The Protocol has contributed significantly to the mitigation of climate change by averting more than 135 billion tonnes of carbon dioxide equivalent emissions (as some ozone-depleting substances are also powerful greenhouse gases) in the atmosphere from 1990 to 2010.
And as a result of
ozone protection efforts under the Protocol, up to 2 million cases of skin
cancer may be prevented globally each year by 2030.
Mr. Khan said as the world marks the 30th anniversary of the Protocol this year, there is a lot of good news to celebrate. The Protocol has led to the phase-out of more than 99 per cent of nearly 100 ozone-depleting chemicals and significantly contributed to climate change mitigation. As of today, the ozone layer is showing signs of healing and is set to recover by the middle of the century.
While explaining further the contribution of Pakistan, Mushahidullah Khan said that after successfully phasing out the first generation of ODSs in Pakistan as a part of global efforts to mitigate climate change the country is now in the process of phasing out HCFCs altogether.
“In phase-I of the Hydrofluorocarbons Phase-Out Management Plan (HPMP), we have almost phased out HCFCs from all our major foam industry. In fact we have phased out 80 tons of Ozone depletion potential (ODP) of HCFC-141b and replaced it with cyclopentane, which is climate and environmental-friendly alternative substance HCFCs.”
“Moreover, the second phase of the HPMP is ready for launching and we hope to expedite this phase with the help of the multilateral funding opportunities and its partner implementing agencies and cooperation with all stakeholders,” the climate change minister said further.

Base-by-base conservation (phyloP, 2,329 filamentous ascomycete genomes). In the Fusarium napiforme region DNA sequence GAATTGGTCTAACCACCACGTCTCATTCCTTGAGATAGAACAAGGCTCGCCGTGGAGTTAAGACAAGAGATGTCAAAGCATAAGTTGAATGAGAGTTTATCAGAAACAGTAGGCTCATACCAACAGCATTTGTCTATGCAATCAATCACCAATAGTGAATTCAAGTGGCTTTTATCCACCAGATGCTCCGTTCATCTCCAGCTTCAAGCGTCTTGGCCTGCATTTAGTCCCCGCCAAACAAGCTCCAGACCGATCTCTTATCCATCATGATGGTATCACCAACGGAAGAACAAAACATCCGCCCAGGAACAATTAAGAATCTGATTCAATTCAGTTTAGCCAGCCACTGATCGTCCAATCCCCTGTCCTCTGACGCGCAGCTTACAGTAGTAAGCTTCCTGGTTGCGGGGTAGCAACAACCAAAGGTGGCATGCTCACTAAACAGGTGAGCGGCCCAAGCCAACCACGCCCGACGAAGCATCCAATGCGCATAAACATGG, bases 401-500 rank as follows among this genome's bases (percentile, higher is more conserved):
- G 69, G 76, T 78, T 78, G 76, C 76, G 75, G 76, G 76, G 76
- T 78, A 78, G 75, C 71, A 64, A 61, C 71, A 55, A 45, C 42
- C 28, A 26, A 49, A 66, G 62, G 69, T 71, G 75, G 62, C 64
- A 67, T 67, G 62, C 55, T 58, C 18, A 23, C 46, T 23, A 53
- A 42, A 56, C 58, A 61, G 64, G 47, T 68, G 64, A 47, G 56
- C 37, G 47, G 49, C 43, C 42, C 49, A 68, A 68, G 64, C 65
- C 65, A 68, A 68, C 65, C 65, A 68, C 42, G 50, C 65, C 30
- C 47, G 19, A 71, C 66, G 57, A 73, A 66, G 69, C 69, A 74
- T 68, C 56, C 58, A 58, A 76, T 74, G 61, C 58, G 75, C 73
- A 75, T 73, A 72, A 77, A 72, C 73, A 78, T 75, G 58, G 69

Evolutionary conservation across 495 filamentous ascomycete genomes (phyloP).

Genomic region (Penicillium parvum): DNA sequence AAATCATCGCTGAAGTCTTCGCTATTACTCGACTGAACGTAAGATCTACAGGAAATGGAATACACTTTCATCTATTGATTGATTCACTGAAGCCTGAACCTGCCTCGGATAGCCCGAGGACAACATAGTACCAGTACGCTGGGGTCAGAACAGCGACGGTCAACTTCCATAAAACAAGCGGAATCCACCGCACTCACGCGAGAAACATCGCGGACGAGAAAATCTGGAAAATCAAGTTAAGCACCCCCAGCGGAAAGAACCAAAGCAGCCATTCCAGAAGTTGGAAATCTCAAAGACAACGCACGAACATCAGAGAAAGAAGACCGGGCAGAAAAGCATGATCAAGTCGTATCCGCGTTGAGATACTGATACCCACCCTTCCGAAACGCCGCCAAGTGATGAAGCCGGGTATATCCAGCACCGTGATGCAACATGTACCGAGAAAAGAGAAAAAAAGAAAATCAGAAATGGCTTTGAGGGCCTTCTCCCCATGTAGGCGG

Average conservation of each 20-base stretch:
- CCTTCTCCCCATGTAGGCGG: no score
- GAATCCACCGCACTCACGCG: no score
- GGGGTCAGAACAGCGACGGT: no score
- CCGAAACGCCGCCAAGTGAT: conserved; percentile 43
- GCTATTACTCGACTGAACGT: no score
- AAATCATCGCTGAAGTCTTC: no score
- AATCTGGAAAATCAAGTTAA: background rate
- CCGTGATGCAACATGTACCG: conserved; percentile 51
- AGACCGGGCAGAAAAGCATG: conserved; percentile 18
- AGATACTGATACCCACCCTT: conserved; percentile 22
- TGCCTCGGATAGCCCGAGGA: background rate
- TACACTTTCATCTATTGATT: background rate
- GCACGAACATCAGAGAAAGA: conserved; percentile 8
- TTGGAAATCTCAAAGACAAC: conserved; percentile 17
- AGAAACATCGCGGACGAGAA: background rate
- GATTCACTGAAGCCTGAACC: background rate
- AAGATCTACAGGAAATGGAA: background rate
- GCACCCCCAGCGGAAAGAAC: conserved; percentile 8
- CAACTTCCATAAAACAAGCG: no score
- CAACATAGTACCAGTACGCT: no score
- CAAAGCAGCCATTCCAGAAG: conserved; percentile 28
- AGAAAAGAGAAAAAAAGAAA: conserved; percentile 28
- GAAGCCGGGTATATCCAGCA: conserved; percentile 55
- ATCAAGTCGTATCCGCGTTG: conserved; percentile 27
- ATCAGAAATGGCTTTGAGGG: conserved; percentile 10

He highlighted that although Pakistan does not manufacture any of the Ozone Depleting Substances, the country has a strict regulatory regime to check imports of these substances, with a system of licensing and quotas for import of HCFCs in place.
Besides, the country is also in process of introducing some additional regulations to streamline future use of substances and equipment in industry, Mushahidullah Khan added.
The climate change minister also highlighted that phasing out HCFCs from major industrial concerns in Pakistan was less complex, but the difficult part lies ahead, which is phasing out HCFCs from smaller enterprises and the servicing sector. Because, the servicing sector is more informal and unwieldy and would require more concerted efforts than the initial phase, given the fact that options on alternatives are limited and expensive.
The minister said that Pakistan is amongst the top-10 most climate-vulnerable countries and is threatened in many ways, inter-alia, through glacier melting, low crop productivity, scorching summer temperatures, prolonged heat spells, drought and extreme precipitation.
“However, Pakistan is more concerned about the climate-altering emissions at the global level and has been pro-actively part to help the world get rid of all the global warming gases but would prefer to achieve this without compromising on principles and transparency,” Mushahidullah Khan cautioned the world leaders.